This is Up and Down, where we give a brief thumbs up and thumbs down on the issues from the past week.
At the end of the year Doug Schonert will have served Burleigh County for 24 years. As a county commissioner he’s been a strong voice for the rural areas. He’s proud of the highway department’s new headquarters and the work that’s been done to maintain county roads. Burleigh and Morton County combined their detention centers on his watch. Serving as a county commissioner requires a lot of hard work and Schonert should be commended.
At the “Life Beyond Breaking Even: Farm Economy Summit 2018” in Bismarck last week the harsh realities of farming were discussed. The highs and lows of farming and ranching not only result in financial stress, they create mental health issues. Farmers have the highest suicide rate of any occupation in the U.S., according to a 2016 study by the Centers for Disease Control and Prevention. Those who farm and ranch love their life in the outdoors. There’s something special about growing crops and raising livestock. You can see the progress you are making on a daily basis. When times are bad, however, it’s tough to watch crops die and livestock search for food. We need to understand the challenges facing those in agriculture and do what’s possible to help them.
State, city and school officials will be picking the minds of 250 six-graders over the next 10 weeks. They want to know what ideas the youngsters have for what the community will be like in the future. What kind of transportation, housing and other services should be available. Vision 2030 will seek comments from tomorrow’s leaders on what our future should be like. “The things that they can tell us will be very profound,” said Bismarck Mayor Mike Seminary. It will be interesting to see the ideas the students come up with.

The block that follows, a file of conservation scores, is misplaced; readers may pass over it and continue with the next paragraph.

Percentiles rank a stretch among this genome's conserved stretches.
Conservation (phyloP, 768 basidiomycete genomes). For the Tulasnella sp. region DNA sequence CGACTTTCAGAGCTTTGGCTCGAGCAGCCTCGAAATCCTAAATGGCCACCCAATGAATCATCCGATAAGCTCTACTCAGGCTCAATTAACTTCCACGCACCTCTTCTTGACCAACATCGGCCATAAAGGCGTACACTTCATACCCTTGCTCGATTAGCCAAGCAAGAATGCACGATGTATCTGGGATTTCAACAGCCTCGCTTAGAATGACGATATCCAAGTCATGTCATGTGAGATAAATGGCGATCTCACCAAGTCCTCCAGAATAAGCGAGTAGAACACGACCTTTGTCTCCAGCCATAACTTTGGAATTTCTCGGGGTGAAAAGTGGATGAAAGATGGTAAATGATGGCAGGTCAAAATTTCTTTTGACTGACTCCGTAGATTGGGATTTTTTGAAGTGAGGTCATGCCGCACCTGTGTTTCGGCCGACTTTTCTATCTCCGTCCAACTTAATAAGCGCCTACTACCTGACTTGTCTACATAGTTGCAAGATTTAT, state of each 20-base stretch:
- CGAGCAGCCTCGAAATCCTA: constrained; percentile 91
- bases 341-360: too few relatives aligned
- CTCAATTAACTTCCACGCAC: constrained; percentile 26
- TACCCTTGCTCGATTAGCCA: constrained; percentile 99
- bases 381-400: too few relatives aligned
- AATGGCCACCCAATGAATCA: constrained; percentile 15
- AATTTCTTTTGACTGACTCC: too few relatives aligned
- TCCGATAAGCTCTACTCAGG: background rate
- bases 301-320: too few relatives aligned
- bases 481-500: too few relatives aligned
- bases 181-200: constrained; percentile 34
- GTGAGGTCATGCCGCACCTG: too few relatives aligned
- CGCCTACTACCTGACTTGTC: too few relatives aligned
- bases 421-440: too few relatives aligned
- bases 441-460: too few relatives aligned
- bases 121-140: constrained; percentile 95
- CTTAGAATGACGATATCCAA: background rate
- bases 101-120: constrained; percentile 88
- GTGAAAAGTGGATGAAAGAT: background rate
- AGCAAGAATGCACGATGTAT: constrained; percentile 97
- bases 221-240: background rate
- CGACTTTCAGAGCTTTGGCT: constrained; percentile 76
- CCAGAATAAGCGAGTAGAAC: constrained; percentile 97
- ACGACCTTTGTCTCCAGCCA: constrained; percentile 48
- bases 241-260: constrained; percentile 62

Adnan Akyuz, state climatologist and professor of climatological practice at North Dakota State University, has some bad news. He says last year’s drought could extend into this year. His outlook differs from the Climate Prediction Center, which sees a greater chance for wetter and colder than normal weather in February and March. So far the season-to-date snow deficit for Bismarck is 15.8 inches. "If last spring repeats, the accumulated impact of drought could result in even higher numbers this year," Akyuz said. We can only hope nature proves Akyuz wrong.
Harriett Skye changed the lives of many Native Americans during her career. She was the rare Native American who had her own TV show. She appeared on “Indian Country Today” on KFYR-TV from 1973 to 1984. North Dakota Indian Affairs Commissioner Scott Davis was excited as a youth to see someone other than a “Hollywood Indian” on TV. Skye edited a tribal newspaper, did public relations for United Tribes Technical College before becoming the college’s vice president of intertribal programs. She also served on the North Dakota Advisory Committee to the U.S. Commission on Civil Rights. She recently died at 86 and she’ll be missed.